A squeeze in living standards is the reality for most workers in the UK, as the south east showed the highest – and Northern Ireland the lowest – employment rates in the last quarter. And across the country, average weekly earnings in real terms fell year on year, new figures have revealed.
This week’s UK labour market: December 2017 bulletin found that employees’ average weekly earnings in real terms, adjusted for price inflation, dropped 0.2 per cent including bonuses, and 0.4 per cent excluding bonuses, compared with last year.
Although average weekly earnings appear to increase by 2.5 per cent including bonuses when not adjusted for price inflation – and by 2.3 per cent excluding bonuses – compared with a year earlier, according to December’s Office for National Statistics update, this does not reflect economic reality.
High inflation has meant real wages have continued falling, said Ian Brinkley, acting chief economist at the CIPD. “The continued squeeze on living standards shows little sign of abating in the immediate future, though with inflation predicted to fall back towards 2 per cent later in 2018 there may be some light at the end of the tunnel,” he said.
Frances O’Grady, general secretary of the TUC, added: “Real wages have fallen for the last eight months in a row. And working people will be worse off than they were a decade ago. Boosting pay packets should be a priority for the government – not a side issue.”
A regional divide was also revealed. While the north east had the highest unemployment rate at 5.9 per cent, the lowest was in the south east, at 3 per cent for the three months ending October 2017.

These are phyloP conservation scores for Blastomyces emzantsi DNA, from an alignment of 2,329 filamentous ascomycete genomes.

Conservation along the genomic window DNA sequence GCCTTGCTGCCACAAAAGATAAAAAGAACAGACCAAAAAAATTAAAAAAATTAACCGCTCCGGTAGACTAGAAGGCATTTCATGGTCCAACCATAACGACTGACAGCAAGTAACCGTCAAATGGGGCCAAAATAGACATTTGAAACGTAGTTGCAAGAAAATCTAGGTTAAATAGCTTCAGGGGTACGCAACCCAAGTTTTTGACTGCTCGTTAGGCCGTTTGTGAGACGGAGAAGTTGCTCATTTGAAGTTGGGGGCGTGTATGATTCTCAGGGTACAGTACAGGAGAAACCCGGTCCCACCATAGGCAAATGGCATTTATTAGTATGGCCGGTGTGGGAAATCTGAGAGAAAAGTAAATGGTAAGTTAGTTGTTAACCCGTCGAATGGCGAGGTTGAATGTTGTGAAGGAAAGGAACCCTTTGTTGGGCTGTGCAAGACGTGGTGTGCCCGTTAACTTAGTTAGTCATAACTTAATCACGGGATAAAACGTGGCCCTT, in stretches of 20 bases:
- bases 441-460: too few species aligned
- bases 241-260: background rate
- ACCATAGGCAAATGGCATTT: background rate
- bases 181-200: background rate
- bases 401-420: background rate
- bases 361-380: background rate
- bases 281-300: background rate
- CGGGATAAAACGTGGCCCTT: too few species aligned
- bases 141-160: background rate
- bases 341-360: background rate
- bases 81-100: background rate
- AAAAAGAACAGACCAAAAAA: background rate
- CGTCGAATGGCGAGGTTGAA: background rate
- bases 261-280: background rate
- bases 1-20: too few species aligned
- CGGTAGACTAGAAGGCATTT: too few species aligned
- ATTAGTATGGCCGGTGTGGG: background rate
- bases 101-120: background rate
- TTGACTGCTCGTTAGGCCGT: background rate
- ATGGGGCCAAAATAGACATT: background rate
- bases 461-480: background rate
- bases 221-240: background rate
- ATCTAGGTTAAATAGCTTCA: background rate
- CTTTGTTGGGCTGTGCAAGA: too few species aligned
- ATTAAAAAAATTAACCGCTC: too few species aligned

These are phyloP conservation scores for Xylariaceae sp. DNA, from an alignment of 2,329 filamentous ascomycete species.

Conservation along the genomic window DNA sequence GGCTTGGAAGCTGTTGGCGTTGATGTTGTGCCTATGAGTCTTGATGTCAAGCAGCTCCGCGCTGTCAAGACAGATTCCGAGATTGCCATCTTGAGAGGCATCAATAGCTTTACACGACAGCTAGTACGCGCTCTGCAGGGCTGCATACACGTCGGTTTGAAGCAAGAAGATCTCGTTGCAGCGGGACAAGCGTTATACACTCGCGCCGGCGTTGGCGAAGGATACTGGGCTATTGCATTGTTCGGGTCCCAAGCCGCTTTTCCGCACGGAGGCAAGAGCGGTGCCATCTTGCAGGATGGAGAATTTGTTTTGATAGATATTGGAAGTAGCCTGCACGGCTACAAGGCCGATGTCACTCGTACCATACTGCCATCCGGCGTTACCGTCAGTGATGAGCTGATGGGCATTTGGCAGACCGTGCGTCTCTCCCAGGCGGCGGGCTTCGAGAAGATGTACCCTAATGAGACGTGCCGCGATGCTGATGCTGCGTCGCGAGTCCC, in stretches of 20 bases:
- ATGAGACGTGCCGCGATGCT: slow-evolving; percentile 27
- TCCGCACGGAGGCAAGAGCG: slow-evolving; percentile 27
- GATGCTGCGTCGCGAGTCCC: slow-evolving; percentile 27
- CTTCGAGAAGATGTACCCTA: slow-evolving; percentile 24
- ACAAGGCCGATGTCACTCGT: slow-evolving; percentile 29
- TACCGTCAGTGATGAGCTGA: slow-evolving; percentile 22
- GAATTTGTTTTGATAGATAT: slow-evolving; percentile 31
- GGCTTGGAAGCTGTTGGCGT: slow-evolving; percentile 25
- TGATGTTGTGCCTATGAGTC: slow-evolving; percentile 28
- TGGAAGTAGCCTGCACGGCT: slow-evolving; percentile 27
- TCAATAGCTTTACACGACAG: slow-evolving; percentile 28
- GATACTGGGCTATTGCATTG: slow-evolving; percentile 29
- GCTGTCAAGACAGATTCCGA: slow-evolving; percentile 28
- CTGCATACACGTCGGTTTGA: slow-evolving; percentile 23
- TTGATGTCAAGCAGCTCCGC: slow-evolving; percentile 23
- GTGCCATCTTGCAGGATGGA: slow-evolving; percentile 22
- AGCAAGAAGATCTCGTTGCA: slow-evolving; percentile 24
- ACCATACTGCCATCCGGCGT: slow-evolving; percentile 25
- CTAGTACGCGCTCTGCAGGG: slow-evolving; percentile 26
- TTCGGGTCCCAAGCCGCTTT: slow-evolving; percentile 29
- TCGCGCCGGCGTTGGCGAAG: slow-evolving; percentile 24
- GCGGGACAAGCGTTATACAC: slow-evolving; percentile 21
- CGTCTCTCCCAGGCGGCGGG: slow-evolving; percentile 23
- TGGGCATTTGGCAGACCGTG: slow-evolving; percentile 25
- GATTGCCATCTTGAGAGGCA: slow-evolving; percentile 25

There were 32.08 million people in work – 56,000 fewer than in May to July 2017 – but 325,000 more than the previous year. There were 1.43 million unemployed people seeking work, 26,000 fewer than for May to July 2017, and 182,000 down on a year earlier. The unemployment rate was 4 per cent, down from 5 per cent 12 months previously, and the joint lowest since 1975. But many have questioned whether this is accounted for by zero-hours contracts and short-term working.
Brinkley said the figures suggested that, in actual terms, the UK’s “employment engine has begun to splutter. The fall in the number of people in work is primarily driven by a fall in full-time self-employment. Coupled with a fall in unemployment, this appears to point towards constraints in supply of labour rather than a decline in demand.
“There is a strong possibility that the continued expansion of the labour market has hit its ceiling. In response, employers would be wise to invest more in their existing workforce.”
The Regional labour market statistics in the UK: December 2017 revealed that, in London, actual full-time weekly hours worked – which averaged 38.4 hours for the 12 months ending June 2017 – were the nation’s highest, whereas the highest level for part-timers was in Northern Ireland, with 16.9 hours. London topped the country with 33.7 average weekly hours worked in the same period, and the lowest was in Yorkshire and The Humber at 31.2.
But a shift emerged in the Midlands, as the largest rise in jobs was the West Midlands at 55,000, with the largest decrease in Yorkshire and The Humber at 36,000 between June and September 2017.
Richard Shea, managing director for Europe, the Middle East and Africa at Korn Ferry Futurestep, said the figures reflected the fact that the UK was at a “turning point where the employment boom seen in previous years is eroded” as older workers leave the workforce. “As companies begin to feel the effects of their most experienced staff leaving, this will put even more pressure on them to attract people with the skills required for the age of digital disruption.”
Shea said employers must ensure they have the “pulling power” to attract the best talent. “From flexible working and increased holiday allowance, to robust career development programmes and creative working environments, employers need to communicate their benefits,” he said.
“Having the right recruitment tools and technology in place will make the process efficient and more responsive to the expectations of prospective employees.”